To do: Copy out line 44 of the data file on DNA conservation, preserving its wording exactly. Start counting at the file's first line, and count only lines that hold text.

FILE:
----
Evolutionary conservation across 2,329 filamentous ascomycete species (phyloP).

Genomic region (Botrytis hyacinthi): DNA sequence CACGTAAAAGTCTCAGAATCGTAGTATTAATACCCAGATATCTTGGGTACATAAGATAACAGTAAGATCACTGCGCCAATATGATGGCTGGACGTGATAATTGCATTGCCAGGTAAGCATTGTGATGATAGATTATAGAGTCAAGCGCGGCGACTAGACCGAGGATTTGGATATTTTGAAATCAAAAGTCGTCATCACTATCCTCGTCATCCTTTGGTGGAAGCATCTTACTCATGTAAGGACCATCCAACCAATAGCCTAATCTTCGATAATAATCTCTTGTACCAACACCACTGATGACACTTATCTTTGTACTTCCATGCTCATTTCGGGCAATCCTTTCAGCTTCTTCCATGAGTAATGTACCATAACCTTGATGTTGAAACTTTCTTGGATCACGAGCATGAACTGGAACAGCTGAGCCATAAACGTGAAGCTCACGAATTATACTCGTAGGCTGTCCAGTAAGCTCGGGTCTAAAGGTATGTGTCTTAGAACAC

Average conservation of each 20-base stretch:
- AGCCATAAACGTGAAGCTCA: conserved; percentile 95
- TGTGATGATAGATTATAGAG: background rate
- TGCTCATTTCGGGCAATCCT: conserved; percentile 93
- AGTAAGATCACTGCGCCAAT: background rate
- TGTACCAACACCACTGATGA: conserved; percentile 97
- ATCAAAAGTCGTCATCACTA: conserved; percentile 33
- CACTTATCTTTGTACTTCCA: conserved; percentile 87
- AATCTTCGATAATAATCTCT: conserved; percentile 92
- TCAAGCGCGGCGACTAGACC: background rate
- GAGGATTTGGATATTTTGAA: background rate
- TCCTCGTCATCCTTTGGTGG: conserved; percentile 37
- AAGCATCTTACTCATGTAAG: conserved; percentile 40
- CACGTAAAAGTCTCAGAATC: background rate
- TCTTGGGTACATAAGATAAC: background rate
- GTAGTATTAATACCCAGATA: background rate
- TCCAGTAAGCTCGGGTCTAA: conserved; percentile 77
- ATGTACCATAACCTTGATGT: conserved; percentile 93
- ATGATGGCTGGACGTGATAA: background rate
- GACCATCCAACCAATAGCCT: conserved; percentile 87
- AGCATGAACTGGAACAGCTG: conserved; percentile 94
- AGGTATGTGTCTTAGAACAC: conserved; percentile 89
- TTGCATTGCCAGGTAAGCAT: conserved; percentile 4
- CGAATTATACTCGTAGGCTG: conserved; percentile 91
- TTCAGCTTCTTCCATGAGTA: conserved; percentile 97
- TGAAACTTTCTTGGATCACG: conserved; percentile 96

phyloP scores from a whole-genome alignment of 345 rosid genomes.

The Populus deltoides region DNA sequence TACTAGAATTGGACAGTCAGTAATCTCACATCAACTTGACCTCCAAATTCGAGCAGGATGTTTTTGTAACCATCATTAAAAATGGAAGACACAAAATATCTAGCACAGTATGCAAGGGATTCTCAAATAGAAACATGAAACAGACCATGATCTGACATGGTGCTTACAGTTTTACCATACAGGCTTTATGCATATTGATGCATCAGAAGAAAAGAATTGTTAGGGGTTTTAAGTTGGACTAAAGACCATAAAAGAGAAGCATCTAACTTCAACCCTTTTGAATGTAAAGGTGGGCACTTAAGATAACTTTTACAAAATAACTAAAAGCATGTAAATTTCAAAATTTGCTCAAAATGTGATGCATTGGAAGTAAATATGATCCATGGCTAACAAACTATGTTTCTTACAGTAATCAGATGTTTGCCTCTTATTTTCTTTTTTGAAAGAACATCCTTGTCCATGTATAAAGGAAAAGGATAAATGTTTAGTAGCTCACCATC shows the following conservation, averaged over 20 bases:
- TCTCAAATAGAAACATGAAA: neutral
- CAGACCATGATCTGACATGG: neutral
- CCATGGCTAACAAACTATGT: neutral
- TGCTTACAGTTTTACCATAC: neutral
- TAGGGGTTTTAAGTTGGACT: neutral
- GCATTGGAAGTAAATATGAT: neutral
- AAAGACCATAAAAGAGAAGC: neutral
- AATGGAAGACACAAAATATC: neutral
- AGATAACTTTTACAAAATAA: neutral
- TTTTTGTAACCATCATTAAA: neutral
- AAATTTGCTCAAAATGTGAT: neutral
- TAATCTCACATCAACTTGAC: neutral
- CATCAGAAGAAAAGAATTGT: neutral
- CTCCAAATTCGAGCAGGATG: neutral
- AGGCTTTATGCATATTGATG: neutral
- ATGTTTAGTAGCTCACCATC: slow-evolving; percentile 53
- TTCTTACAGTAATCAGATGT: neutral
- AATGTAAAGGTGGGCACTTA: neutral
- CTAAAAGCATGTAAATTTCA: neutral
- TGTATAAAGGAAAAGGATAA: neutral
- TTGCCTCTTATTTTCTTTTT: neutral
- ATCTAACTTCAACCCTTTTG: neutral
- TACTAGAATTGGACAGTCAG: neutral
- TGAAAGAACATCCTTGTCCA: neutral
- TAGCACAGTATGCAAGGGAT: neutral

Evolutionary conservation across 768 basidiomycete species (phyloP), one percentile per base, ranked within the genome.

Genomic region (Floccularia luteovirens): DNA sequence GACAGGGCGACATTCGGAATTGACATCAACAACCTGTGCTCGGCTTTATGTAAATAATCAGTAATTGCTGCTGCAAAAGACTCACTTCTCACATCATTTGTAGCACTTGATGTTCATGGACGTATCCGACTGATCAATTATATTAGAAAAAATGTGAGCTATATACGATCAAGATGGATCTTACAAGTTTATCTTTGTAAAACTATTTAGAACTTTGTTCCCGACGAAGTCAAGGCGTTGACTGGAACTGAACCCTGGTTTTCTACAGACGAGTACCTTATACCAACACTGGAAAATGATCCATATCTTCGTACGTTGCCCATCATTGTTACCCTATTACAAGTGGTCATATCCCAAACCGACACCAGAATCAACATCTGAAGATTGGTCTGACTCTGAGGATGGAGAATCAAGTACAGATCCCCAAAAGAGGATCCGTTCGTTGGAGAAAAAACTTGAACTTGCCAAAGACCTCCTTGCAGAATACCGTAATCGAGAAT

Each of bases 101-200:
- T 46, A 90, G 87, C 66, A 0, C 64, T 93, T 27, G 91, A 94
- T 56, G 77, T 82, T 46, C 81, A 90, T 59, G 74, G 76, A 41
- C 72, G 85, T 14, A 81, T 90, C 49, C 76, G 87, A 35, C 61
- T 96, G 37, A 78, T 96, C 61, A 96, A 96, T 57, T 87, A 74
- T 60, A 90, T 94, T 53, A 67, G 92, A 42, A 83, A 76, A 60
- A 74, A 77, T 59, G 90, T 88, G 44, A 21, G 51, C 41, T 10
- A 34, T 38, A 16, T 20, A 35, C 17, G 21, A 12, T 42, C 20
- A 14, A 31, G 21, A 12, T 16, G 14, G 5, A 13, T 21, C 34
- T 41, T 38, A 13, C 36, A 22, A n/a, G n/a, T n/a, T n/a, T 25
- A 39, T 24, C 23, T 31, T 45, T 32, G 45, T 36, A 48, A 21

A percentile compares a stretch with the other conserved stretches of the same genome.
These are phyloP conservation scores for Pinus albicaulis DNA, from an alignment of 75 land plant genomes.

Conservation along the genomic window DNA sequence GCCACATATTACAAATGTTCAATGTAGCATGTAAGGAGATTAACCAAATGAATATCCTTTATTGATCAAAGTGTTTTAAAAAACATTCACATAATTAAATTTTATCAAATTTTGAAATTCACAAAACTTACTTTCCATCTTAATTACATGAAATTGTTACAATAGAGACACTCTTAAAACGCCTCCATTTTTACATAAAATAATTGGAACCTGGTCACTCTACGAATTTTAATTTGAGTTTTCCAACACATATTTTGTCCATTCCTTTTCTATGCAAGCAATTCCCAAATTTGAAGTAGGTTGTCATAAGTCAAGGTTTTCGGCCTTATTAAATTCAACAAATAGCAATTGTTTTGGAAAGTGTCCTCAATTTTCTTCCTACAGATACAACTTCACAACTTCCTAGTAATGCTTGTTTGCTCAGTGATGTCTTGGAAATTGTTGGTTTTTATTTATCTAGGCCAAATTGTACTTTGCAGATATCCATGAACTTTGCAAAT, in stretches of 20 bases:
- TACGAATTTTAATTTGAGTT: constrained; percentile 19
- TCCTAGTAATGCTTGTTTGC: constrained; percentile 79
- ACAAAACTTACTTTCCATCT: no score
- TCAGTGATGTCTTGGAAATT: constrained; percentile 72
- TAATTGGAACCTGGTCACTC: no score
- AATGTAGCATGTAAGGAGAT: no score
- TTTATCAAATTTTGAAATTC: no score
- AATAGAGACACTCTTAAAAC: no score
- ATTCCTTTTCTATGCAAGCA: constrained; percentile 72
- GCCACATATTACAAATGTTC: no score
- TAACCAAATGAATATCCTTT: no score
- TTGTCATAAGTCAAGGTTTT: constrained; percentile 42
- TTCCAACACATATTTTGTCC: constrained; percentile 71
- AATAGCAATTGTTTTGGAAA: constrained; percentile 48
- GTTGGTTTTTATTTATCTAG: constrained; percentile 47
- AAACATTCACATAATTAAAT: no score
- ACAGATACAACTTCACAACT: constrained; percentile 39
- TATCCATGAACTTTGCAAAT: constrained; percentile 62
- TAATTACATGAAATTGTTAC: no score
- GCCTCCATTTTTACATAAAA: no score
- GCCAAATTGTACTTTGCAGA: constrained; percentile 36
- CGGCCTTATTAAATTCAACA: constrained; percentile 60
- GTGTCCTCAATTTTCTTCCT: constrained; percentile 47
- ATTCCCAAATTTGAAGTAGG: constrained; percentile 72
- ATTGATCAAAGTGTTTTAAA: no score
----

- CTCCAAATTCGAGCAGGATG: neutral